Contributions to Tax-Free Childcare accounts rise but many parents aren't using the scheme

Fewer than half of open Tax-Free Childcare accounts are used - could you be missing out?

Mum and child with piggy bank
(Image credit: Getty Images)

Increasing numbers of parents are putting money into government-backed Tax-Free Childcare (TFC) accounts to help with childcare costs but many eligible families are still not making full use of the accounts.

The government launched TFC accounts in 2017 to replace childcare vouchers.

Parents can get up to £2,000 a year in cash from the government to help pay for childcare including childminders, nursery costs and after-school clubs.

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The latest HMRC figures show the government spent £165.9 million on top-ups for families in the first quarter of 2024, £11.2 million higher than a year before.

But the number of families using the accounts has been dropping each month.

Account use increased from 54.8% in October 2023 to 55.3% in January 2024, HMRC data shows.

But It fell in February to 51.5%, and again in March to 49%

Rachael Griffin, tax and financial planning expert at Quilter, says this underutilisation shows that many families, including those with children who could greatly benefit from such support, are not fully taking advantage of the available funds.

She says some parents who are eligible for Universal Credit or Tax Credits may open accounts but find they can save more money using the childcare elements of these benefits instead.

“The amount of money available from government has remained the same since 2017 despite childcare costs spiralling during that time,” she adds.

“While every little helps, the overly complex system as it stands will inevitably put off some parents.

“Tax-Free Childcare is not benefiting enough families. Many who have opened accounts are not using them, and there are still eligible families who haven't even opened an account. More needs to be done by the government to both increase its funding to make it fit for purpose and advertise it better.”

Approximately 523,000 families used TFC accounts for 636,000 children in January 2024, which compares with 492,000 families using the accounts for 592,000 children in October 2023 - the previous quarter’s peak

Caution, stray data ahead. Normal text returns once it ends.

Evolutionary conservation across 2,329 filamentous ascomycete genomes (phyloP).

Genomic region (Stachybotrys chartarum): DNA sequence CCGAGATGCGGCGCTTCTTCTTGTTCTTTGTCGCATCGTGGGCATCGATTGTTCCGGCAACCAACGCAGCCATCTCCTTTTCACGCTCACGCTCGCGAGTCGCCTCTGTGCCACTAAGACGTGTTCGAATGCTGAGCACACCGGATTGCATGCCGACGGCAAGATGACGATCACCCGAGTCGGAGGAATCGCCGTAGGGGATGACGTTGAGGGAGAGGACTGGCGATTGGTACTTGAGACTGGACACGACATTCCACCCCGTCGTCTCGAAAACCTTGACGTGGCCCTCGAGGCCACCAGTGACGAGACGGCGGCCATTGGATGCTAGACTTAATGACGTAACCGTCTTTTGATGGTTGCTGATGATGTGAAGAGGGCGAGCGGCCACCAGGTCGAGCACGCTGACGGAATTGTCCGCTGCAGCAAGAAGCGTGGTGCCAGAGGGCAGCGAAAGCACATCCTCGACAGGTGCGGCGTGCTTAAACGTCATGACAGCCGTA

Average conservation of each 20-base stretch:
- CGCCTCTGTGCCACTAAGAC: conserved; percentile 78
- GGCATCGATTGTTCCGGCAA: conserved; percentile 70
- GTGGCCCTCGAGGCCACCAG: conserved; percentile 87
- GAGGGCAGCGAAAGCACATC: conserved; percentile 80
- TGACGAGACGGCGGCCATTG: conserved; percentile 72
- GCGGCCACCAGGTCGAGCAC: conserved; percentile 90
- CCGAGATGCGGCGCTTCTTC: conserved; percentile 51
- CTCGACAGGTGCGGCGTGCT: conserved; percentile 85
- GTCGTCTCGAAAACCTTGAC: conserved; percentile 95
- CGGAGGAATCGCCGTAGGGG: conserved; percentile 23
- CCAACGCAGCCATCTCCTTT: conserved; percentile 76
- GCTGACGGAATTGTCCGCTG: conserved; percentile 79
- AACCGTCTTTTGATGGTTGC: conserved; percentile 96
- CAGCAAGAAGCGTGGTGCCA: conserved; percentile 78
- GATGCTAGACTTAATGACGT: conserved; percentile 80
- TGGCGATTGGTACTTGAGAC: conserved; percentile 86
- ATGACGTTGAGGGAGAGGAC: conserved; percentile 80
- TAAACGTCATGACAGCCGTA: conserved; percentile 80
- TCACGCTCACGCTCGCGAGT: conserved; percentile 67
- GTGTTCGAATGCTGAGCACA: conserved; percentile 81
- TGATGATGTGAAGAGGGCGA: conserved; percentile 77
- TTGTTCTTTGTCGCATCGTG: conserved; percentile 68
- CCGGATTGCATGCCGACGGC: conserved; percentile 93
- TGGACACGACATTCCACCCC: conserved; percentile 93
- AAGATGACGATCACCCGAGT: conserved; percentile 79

Account usage remains low even when accounts are open though.

This may be because some families open an account for a child and then decide not to use it or will use one that has already been opened for a sibling.

Laura Suter, head of personal finance at AJ Bell, says government campaigns and media coverage have boosted TFC awareness but usage is below expectations from the Office for Budget Responsibility (OBR) when the scheme first launched.

"It’s a far cry from the £1 billion a year that the OBR estimated the Government would be spending on the policy when it was launched," she says.

“In total the OBR estimated the government would shell out £4 billion over the first five years the accounts were in circulation, but the reality is that in that period it spent just over £1 billion.”

How Tax-Free Childcare accounts work

TFC accounts were launched in 2017 to help parents with children up to age 11 pay for childcare services.

Unlike its childcare voucher predecessor, the money isn’t taken as a form of salary sacrifice from your pay packet so can’t be used to reduce your tax.

Instead, parents have to open a TFC with HMRC for each child. 

Your child must be under age 11, or 17 if they are disabled.

Once an account is open, the government will contribute £2 for every £8 contributed. 

If you pay in £800, the government will give you £200 up to an annual topup limit of £2,000.

The topup limit for parents of a disabled child is £4,000 a year.

Parents must be working and earning the minimum wage for 16 hours a week or more but there is a £100,000 salary cap.

This applies to each parent so if one earns £105,000 but the other doesn’t work, you can’t get the vouchers, while a couple earning £90,000 each can.

“Lots of parents aren’t aware of the scheme, don’t understand how it works or don’t realise they are eligible and miss out on the invaluable support as a result,” adds Suter.

“Childcare costs will be a key battleground the election and it wouldn’t be surprising to see the tax-free childcare scheme consigned to the scrapheap in favour of a simpler, more generous scheme to help parents with childcare costs that often prevent them returning to work after having children.”

Griffin adds that a simplified approach which consolidates all forms of childcare support into a single online account for each child would help parents navigate the system better and take advantage of what’s on offer for them.

Marc Shoffman
Contributing editor

Marc Shoffman is an award-winning freelance journalist specialising in business, personal finance and property. His work has appeared in print and online publications ranging from FT Business to The Times, Mail on Sunday and The i newspaper. He also co-presents the In For A Penny financial planning podcast.